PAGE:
Got Waterfront?

To develop, or not to develop in the floodplain?

I often get calls from developers, engineers, and regular home owners looking to make a few changes to their properties. If that property is crossed by a water feature, you may need to apply for a Development, Interference with Wetlands and Alterations to Shorelines and Watercourses permit in the course of having a development application approved.

Related: VuMAP Helps Property Research

The trade off

Regulatory bodies might be making some of the decisions for you about what to build, and where, if your property is adjacent to water or near other significant natural features, land forms or protected areas. In such a case, taking the approach of building just a few high end homes for the development and playing up the natural features at the site could be the best way to realize the maximum value from the land.

Incorporating a babbling brook or two into a new property development gives the neighbourhood a tranquil vibe that appeals to buyers craving a piece of nature without getting too far from the city.  The trade off, of course, means leaving some of the land undeveloped in order to raise the potential value of the development as a whole. If you have investors looking to cram as many units into a site as possible, it may be difficult to convince them that less is more, even when it's not your choice.

Convince them faster

There's an easy way to explain to your non-technical stakeholders clamping the purse strings firmly shut - show them.

Data visualization is just a fancy word for maps. First Base Solutions has a lot to offer if you need to compile a custom map of your site or even if you're just evaluating land prior to purchase. All you need is few layers of map data.

See how VuMAP lets you layer geographic data to instantly create your own custom maps.

We recommend you start with orthophoto, which simply means air photos that have been stitched together into a map. On top, add a layer of parcel mapping to see the limits of the property.

Just the orthophoto
Orthophoto with parcels

Now you can easily see in photographic detail where the special natural features intersect your land, and if they eat up a significant chunk of the property or make road access difficult.  This might be all you need to see to decide to walk away and keep looking for a better site.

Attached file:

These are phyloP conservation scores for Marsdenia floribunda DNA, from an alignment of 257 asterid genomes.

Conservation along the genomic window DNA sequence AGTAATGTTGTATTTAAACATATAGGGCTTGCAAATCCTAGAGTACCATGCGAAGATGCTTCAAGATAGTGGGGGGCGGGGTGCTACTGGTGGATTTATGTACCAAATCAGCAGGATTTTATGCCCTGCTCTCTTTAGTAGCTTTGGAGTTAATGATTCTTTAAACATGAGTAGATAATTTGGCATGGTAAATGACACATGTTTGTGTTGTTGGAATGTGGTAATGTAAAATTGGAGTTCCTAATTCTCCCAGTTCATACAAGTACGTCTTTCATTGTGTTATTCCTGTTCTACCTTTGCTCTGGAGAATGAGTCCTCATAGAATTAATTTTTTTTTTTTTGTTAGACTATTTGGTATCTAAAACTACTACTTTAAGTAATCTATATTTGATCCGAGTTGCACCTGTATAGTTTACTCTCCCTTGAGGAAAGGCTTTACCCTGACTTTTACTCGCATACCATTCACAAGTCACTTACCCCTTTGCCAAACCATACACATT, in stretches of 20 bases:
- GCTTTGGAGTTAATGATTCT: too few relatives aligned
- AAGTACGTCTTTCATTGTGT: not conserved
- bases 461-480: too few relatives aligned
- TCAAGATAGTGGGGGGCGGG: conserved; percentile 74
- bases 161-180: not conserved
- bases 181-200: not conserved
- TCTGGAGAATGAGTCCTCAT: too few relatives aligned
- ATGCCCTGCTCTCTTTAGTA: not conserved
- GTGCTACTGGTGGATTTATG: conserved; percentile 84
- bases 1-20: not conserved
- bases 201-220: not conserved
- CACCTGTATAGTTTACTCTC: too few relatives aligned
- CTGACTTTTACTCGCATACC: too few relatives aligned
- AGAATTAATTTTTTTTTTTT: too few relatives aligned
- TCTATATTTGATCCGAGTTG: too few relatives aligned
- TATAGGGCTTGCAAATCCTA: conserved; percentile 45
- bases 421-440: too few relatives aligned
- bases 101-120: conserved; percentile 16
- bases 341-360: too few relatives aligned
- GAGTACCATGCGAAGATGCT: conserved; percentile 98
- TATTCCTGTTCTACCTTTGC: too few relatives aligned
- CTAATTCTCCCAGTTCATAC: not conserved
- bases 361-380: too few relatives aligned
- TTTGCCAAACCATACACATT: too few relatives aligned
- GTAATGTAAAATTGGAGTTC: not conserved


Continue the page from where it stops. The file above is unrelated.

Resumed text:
Going more in depth, adding elevation data or regulatory flood plain mapping on top the photo and parcel will reveal the lay of the land and highlight flat, easily buildable spots within a property, and where ridges and valleys would need to be avoided.

Orthophoto with elevations

Orthophoto with flood plain (You'll need to contact the TRCA to interpret how the regulations apply to your development application specifically.)

Voila! A custom map to intuitively interpret and communicate the potential of any site.


How do I get map layers?

A couple ways to choose from:


Ontario’s largest spatial data marketplace for orthophoto, elevation models, parcel boundaries and much more. Find the spot on a map, pick some data that covers that area, pay with a credit and download files in GIS and CAD formats. Learn how


A feature-packed online mapping application with tools to measure, draw, compare imagery year over year, and research property information. Get a free trial subscription now or learn more.
Related: Saving, Surfing, or Streaming? How to choose the data delivery method that's right for your project

We welcome your questions. You can also contact us directly to place a custom order. Even if you don't see what you need on the self-service sites above, we can get it or we can produce new custom mapping for your project on request.


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